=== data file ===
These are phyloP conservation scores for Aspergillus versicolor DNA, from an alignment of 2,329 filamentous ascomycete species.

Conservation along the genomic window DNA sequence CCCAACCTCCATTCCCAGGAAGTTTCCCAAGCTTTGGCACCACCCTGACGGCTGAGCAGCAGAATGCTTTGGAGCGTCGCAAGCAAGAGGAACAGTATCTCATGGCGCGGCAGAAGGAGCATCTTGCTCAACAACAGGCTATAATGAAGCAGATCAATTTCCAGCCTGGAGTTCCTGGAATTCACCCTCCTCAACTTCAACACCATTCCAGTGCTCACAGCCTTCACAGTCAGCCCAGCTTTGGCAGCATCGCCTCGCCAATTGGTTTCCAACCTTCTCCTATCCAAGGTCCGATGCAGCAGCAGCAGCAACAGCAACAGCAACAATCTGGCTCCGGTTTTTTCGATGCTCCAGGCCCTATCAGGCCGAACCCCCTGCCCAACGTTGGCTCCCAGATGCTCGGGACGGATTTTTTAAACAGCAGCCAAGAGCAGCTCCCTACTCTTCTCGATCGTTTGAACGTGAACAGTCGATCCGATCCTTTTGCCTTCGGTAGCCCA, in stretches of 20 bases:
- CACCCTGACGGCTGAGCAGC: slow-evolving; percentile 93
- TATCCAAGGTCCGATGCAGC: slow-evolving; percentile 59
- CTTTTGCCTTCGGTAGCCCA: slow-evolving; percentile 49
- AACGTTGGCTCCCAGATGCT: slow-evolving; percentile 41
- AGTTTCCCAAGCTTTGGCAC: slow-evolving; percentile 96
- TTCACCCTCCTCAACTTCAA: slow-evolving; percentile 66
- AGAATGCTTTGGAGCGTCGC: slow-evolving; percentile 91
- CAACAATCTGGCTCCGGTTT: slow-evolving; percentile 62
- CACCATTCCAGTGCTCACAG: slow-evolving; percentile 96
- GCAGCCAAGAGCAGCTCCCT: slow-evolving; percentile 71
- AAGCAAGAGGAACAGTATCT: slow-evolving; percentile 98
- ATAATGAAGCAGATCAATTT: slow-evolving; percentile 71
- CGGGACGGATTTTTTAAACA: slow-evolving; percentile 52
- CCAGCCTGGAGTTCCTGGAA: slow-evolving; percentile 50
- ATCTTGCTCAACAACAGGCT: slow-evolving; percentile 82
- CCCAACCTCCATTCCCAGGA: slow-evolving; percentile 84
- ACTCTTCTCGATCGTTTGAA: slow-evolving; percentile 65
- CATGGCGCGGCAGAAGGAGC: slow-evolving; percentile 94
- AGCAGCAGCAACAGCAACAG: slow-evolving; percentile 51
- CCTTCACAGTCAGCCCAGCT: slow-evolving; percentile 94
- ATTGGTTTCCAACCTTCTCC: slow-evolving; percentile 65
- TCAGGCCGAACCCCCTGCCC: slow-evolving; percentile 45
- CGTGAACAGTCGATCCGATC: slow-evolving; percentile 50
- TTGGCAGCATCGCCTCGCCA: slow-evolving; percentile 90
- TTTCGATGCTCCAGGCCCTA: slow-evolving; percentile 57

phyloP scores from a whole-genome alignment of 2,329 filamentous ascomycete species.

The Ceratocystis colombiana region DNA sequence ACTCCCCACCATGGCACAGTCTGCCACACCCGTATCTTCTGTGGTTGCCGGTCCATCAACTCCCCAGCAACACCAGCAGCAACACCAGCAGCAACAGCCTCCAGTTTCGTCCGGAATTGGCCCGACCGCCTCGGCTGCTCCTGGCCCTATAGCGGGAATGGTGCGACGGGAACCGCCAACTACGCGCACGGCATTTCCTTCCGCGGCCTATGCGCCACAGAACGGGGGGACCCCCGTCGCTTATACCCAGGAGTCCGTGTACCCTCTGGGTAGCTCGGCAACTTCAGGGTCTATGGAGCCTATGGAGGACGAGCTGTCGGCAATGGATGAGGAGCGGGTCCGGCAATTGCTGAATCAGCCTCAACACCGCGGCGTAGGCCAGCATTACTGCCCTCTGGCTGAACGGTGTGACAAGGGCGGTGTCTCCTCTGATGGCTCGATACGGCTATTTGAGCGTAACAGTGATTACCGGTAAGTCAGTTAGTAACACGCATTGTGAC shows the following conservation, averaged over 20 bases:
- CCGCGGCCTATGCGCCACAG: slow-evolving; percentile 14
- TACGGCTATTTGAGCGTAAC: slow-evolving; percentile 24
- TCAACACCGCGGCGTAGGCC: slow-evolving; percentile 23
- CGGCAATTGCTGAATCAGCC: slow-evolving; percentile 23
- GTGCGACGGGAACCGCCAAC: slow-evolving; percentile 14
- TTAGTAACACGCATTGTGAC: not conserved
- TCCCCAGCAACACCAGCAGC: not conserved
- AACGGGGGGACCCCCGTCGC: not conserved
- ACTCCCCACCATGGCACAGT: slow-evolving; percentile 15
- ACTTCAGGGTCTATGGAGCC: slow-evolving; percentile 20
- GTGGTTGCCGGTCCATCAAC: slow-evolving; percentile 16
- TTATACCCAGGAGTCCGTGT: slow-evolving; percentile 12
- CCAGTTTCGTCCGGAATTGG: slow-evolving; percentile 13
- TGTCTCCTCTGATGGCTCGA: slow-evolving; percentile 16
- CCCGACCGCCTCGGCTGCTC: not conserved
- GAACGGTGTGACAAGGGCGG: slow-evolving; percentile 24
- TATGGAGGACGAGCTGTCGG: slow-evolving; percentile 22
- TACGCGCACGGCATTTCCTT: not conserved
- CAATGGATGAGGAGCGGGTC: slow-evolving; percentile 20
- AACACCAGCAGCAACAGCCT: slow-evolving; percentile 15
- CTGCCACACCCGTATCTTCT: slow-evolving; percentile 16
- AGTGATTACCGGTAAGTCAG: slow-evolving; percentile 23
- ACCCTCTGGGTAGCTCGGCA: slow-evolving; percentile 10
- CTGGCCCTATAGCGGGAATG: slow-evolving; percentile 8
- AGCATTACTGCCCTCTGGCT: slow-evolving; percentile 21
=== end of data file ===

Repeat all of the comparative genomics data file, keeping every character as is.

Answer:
These are phyloP conservation scores for Aspergillus versicolor DNA, from an alignment of 2,329 filamentous ascomycete species.

Conservation along the genomic window DNA sequence CCCAACCTCCATTCCCAGGAAGTTTCCCAAGCTTTGGCACCACCCTGACGGCTGAGCAGCAGAATGCTTTGGAGCGTCGCAAGCAAGAGGAACAGTATCTCATGGCGCGGCAGAAGGAGCATCTTGCTCAACAACAGGCTATAATGAAGCAGATCAATTTCCAGCCTGGAGTTCCTGGAATTCACCCTCCTCAACTTCAACACCATTCCAGTGCTCACAGCCTTCACAGTCAGCCCAGCTTTGGCAGCATCGCCTCGCCAATTGGTTTCCAACCTTCTCCTATCCAAGGTCCGATGCAGCAGCAGCAGCAACAGCAACAGCAACAATCTGGCTCCGGTTTTTTCGATGCTCCAGGCCCTATCAGGCCGAACCCCCTGCCCAACGTTGGCTCCCAGATGCTCGGGACGGATTTTTTAAACAGCAGCCAAGAGCAGCTCCCTACTCTTCTCGATCGTTTGAACGTGAACAGTCGATCCGATCCTTTTGCCTTCGGTAGCCCA, in stretches of 20 bases:
- CACCCTGACGGCTGAGCAGC: slow-evolving; percentile 93
- TATCCAAGGTCCGATGCAGC: slow-evolving; percentile 59
- CTTTTGCCTTCGGTAGCCCA: slow-evolving; percentile 49
- AACGTTGGCTCCCAGATGCT: slow-evolving; percentile 41
- AGTTTCCCAAGCTTTGGCAC: slow-evolving; percentile 96
- TTCACCCTCCTCAACTTCAA: slow-evolving; percentile 66
- AGAATGCTTTGGAGCGTCGC: slow-evolving; percentile 91
- CAACAATCTGGCTCCGGTTT: slow-evolving; percentile 62
- CACCATTCCAGTGCTCACAG: slow-evolving; percentile 96
- GCAGCCAAGAGCAGCTCCCT: slow-evolving; percentile 71
- AAGCAAGAGGAACAGTATCT: slow-evolving; percentile 98
- ATAATGAAGCAGATCAATTT: slow-evolving; percentile 71
- CGGGACGGATTTTTTAAACA: slow-evolving; percentile 52
- CCAGCCTGGAGTTCCTGGAA: slow-evolving; percentile 50
- ATCTTGCTCAACAACAGGCT: slow-evolving; percentile 82
- CCCAACCTCCATTCCCAGGA: slow-evolving; percentile 84
- ACTCTTCTCGATCGTTTGAA: slow-evolving; percentile 65
- CATGGCGCGGCAGAAGGAGC: slow-evolving; percentile 94
- AGCAGCAGCAACAGCAACAG: slow-evolving; percentile 51
- CCTTCACAGTCAGCCCAGCT: slow-evolving; percentile 94
- ATTGGTTTCCAACCTTCTCC: slow-evolving; percentile 65
- TCAGGCCGAACCCCCTGCCC: slow-evolving; percentile 45
- CGTGAACAGTCGATCCGATC: slow-evolving; percentile 50
- TTGGCAGCATCGCCTCGCCA: slow-evolving; percentile 90
- TTTCGATGCTCCAGGCCCTA: slow-evolving; percentile 57

phyloP scores from a whole-genome alignment of 2,329 filamentous ascomycete species.

The Ceratocystis colombiana region DNA sequence ACTCCCCACCATGGCACAGTCTGCCACACCCGTATCTTCTGTGGTTGCCGGTCCATCAACTCCCCAGCAACACCAGCAGCAACACCAGCAGCAACAGCCTCCAGTTTCGTCCGGAATTGGCCCGACCGCCTCGGCTGCTCCTGGCCCTATAGCGGGAATGGTGCGACGGGAACCGCCAACTACGCGCACGGCATTTCCTTCCGCGGCCTATGCGCCACAGAACGGGGGGACCCCCGTCGCTTATACCCAGGAGTCCGTGTACCCTCTGGGTAGCTCGGCAACTTCAGGGTCTATGGAGCCTATGGAGGACGAGCTGTCGGCAATGGATGAGGAGCGGGTCCGGCAATTGCTGAATCAGCCTCAACACCGCGGCGTAGGCCAGCATTACTGCCCTCTGGCTGAACGGTGTGACAAGGGCGGTGTCTCCTCTGATGGCTCGATACGGCTATTTGAGCGTAACAGTGATTACCGGTAAGTCAGTTAGTAACACGCATTGTGAC shows the following conservation, averaged over 20 bases:
- CCGCGGCCTATGCGCCACAG: slow-evolving; percentile 14
- TACGGCTATTTGAGCGTAAC: slow-evolving; percentile 24
- TCAACACCGCGGCGTAGGCC: slow-evolving; percentile 23
- CGGCAATTGCTGAATCAGCC: slow-evolving; percentile 23
- GTGCGACGGGAACCGCCAAC: slow-evolving; percentile 14
- TTAGTAACACGCATTGTGAC: not conserved
- TCCCCAGCAACACCAGCAGC: not conserved
- AACGGGGGGACCCCCGTCGC: not conserved
- ACTCCCCACCATGGCACAGT: slow-evolving; percentile 15
- ACTTCAGGGTCTATGGAGCC: slow-evolving; percentile 20
- GTGGTTGCCGGTCCATCAAC: slow-evolving; percentile 16
- TTATACCCAGGAGTCCGTGT: slow-evolving; percentile 12
- CCAGTTTCGTCCGGAATTGG: slow-evolving; percentile 13
- TGTCTCCTCTGATGGCTCGA: slow-evolving; percentile 16
- CCCGACCGCCTCGGCTGCTC: not conserved
- GAACGGTGTGACAAGGGCGG: slow-evolving; percentile 24
- TATGGAGGACGAGCTGTCGG: slow-evolving; percentile 22
- TACGCGCACGGCATTTCCTT: not conserved
- CAATGGATGAGGAGCGGGTC: slow-evolving; percentile 20
- AACACCAGCAGCAACAGCCT: slow-evolving; percentile 15
- CTGCCACACCCGTATCTTCT: slow-evolving; percentile 16
- AGTGATTACCGGTAAGTCAG: slow-evolving; percentile 23
- ACCCTCTGGGTAGCTCGGCA: slow-evolving; percentile 10
- CTGGCCCTATAGCGGGAATG: slow-evolving; percentile 8
- AGCATTACTGCCCTCTGGCT: slow-evolving; percentile 21